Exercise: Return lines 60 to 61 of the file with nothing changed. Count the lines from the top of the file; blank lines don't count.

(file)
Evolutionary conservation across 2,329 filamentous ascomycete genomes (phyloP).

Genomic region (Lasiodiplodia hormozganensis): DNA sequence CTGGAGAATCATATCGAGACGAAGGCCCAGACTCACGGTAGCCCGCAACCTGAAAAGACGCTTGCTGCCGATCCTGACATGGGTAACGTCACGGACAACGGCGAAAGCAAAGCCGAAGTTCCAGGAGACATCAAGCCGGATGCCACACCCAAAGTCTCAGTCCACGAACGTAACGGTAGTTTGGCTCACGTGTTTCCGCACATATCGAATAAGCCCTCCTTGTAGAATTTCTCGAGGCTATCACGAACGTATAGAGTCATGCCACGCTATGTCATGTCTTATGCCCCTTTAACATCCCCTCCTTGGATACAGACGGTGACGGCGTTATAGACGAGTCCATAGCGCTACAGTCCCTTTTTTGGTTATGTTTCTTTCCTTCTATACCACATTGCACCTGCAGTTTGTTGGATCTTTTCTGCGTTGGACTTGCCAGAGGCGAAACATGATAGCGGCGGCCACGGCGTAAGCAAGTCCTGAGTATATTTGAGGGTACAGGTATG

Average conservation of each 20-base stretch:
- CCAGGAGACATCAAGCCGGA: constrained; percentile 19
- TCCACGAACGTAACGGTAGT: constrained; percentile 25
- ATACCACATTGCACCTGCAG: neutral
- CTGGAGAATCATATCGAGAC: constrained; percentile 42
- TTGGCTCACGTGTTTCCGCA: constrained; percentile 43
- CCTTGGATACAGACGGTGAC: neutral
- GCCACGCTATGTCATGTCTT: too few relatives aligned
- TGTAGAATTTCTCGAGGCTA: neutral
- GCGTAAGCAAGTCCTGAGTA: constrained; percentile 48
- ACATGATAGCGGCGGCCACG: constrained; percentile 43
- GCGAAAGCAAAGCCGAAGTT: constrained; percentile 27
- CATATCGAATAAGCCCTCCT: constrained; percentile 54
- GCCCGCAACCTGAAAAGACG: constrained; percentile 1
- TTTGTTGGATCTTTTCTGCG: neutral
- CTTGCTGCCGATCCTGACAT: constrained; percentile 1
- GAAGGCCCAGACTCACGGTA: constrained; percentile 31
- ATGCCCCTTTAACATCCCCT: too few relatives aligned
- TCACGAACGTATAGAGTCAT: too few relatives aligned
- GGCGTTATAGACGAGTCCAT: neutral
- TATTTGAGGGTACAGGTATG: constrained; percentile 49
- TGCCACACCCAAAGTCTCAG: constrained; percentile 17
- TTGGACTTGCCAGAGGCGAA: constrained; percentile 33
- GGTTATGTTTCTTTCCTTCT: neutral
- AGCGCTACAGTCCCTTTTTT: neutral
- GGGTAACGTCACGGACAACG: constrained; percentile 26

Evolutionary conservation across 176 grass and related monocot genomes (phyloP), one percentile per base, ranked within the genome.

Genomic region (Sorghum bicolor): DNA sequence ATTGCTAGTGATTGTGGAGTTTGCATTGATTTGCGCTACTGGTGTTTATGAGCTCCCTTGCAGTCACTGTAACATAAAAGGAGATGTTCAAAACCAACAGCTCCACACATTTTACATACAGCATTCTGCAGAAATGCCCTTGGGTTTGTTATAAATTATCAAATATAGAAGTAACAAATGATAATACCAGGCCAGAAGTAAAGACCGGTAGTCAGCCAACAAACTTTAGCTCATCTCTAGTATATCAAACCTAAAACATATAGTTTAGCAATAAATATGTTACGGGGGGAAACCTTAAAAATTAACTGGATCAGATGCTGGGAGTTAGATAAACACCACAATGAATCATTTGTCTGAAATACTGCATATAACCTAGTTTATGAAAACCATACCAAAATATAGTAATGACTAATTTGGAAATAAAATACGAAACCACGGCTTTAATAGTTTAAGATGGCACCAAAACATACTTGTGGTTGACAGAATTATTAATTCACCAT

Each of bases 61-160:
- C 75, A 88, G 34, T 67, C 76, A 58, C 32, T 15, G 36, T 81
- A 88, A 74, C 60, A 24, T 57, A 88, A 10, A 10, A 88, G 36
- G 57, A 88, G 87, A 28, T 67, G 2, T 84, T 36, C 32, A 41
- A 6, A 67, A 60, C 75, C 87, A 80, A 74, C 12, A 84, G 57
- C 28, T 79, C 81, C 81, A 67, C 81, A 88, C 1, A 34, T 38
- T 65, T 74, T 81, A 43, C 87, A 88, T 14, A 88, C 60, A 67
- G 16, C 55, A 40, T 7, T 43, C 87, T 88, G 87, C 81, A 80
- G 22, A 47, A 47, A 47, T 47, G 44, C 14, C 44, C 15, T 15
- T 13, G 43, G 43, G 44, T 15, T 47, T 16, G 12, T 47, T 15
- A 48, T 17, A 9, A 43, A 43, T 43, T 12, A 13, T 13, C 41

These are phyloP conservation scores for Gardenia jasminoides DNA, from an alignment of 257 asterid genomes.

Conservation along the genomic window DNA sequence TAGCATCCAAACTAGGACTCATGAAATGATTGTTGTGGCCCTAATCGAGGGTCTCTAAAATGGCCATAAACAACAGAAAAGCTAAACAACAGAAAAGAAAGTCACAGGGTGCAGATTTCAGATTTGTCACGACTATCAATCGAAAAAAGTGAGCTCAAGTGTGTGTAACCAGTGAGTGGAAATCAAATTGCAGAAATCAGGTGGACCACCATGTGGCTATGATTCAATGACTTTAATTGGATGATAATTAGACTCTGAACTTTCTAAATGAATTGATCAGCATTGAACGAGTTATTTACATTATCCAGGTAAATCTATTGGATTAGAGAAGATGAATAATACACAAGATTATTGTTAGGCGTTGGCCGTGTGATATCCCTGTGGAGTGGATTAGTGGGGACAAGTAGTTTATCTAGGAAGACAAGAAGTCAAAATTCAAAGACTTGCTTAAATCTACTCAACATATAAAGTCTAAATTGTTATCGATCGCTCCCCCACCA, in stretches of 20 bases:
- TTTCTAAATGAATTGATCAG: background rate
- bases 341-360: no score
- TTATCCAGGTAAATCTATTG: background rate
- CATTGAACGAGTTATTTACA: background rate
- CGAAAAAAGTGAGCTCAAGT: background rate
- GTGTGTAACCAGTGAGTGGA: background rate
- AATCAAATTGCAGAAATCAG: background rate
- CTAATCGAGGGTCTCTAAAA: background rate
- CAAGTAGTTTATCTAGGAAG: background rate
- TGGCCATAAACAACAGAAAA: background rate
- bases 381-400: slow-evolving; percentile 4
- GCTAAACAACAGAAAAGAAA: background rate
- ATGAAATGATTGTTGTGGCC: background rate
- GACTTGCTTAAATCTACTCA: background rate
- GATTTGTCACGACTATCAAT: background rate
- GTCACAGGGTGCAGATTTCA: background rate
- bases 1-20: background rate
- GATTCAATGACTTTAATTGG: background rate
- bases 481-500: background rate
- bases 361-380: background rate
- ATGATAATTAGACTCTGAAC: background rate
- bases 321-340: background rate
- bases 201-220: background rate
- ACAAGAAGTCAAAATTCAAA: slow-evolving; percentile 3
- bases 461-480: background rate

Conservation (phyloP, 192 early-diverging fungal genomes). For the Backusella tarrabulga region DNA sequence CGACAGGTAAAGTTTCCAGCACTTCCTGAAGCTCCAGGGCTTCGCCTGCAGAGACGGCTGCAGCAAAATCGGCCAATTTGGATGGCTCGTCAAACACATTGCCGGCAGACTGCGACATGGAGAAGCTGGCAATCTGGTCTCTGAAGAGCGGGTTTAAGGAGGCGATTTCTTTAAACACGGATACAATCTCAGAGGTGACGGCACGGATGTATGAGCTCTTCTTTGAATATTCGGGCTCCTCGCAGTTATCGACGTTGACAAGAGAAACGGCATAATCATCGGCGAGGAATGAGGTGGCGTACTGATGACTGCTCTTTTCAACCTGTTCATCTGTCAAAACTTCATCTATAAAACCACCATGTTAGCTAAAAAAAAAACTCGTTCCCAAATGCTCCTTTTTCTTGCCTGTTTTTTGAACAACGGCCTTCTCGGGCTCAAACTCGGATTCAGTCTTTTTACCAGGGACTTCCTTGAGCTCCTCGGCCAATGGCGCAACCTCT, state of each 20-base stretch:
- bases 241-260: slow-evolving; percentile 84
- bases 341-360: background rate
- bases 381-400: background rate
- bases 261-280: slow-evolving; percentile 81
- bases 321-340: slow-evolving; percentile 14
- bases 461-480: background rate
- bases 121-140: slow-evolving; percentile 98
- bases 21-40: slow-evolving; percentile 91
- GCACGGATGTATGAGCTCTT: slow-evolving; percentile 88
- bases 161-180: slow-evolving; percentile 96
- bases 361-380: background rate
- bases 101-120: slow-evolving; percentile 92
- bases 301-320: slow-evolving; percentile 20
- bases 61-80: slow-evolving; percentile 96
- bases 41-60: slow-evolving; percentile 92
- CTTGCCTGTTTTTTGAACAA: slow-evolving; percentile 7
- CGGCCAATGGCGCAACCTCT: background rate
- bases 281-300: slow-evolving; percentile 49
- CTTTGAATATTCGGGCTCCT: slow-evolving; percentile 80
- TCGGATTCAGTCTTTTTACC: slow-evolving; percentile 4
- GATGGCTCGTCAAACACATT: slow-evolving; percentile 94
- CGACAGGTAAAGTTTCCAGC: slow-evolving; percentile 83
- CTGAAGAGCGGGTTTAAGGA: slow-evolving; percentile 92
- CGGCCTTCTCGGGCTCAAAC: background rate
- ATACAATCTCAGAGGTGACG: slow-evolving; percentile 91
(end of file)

- bases 1-20: background rate
- GATTCAATGACTTTAATTGG: background rate